GLMPS, a new photo sharing app for iPhone, differentiates itself from Instagram by trading filters for motion.
The app is called GLMPS [iTunes link] and like other photo sharing apps, it lets users capture an image and then share that image with their friends on Twitter, Tumblr, Facebook and Foursquare.
What makes GLMPS different is that instead of just capturing an image, it also captures five seconds of video that precedes the shot. So instead of just sharing a static image, you can share a snippet of an actual moment.
Seeing is believing, so check out this GLMPS I made of myself enjoying my favorite beverage.
The members of the GLMPS team met each other over YouTube — a cool founder story that highlights the connective power of video and sharing life experiences as a basis for creating and building GLMPS.
Right now users can view GLMPSes in the iPhone app or via a direct web link. In the future, the GLMPS team told us they plan to allow users to create collections of GLMPS moments and then upload those collections to YouTube. Support for more publishing sources is also planned.
Although we like the idea behind the app — and firmly believe that video, like still photography, is a powerful and connective force, we do have a few questions about the app itself.
The first issue is one of scale. In its current state, the app doesn’t feel completely finished. It could be launch-day server woes (which we totally understand). but we had problems uploading GLMPS and several of us at Mashable had the app crash on us on occasion. The app also lacks some of the simplicity that makes Instagram such a success.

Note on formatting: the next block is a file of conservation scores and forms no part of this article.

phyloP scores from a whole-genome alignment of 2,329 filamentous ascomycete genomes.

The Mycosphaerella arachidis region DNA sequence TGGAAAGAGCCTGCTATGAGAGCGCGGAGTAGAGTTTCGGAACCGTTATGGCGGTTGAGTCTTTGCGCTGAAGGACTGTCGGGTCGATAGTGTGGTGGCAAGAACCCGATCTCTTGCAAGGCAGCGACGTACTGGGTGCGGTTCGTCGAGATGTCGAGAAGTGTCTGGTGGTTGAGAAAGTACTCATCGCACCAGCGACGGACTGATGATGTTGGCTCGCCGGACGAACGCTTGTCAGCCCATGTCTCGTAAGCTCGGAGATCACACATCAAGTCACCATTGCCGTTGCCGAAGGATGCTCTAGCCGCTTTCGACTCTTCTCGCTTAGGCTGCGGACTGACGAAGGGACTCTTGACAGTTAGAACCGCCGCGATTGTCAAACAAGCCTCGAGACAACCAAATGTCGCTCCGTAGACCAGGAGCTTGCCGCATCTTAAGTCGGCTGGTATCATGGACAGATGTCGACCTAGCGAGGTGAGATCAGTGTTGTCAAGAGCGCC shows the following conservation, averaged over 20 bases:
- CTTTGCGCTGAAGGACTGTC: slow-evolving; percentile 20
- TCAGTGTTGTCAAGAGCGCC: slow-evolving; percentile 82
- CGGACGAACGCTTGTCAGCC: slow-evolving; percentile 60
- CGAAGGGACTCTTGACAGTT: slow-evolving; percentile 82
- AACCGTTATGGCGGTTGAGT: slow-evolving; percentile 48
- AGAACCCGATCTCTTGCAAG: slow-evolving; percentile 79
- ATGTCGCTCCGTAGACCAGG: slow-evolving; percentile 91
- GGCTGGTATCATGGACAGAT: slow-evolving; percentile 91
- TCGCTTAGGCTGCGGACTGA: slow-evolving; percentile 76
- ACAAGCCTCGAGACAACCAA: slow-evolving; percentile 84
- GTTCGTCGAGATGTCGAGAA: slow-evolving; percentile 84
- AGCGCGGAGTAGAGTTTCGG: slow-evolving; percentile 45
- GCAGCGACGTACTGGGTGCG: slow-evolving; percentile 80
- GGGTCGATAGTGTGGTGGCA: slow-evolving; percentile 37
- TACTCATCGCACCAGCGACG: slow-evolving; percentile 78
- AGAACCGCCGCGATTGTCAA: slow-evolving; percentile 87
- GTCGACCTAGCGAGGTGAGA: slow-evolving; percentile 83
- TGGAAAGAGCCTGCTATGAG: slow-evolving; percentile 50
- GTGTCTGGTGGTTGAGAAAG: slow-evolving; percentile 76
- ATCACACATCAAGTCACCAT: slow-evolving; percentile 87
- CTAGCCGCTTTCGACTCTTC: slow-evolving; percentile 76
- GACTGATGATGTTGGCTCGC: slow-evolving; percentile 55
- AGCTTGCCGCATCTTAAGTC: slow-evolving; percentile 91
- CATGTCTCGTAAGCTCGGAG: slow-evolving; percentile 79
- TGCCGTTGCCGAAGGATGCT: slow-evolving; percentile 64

The secondary issue is one of quality. Because the GLMPS team understands that lots of users will be uploading from a cellular data connection, video quality is heavily compressed and lower resolution. It still looks quite good, but it isn’t anything to write home about. Our bigger problem is that the “image” part of the photo itself is taken just using the video camera. In other words, you’re getting a still photo at 640×480 resolution or lower. It’s nice that that image is saved to the iPhone camera roll, but we wish it had better quality.
We like the idea of the app, but it’s too soon to tell if sharing mini moving images will be as compelling as sharing photos using other photo sharing services. We think the real potential for GLMPS will come with the ability to string together multiple images and montages to create one bigger movie.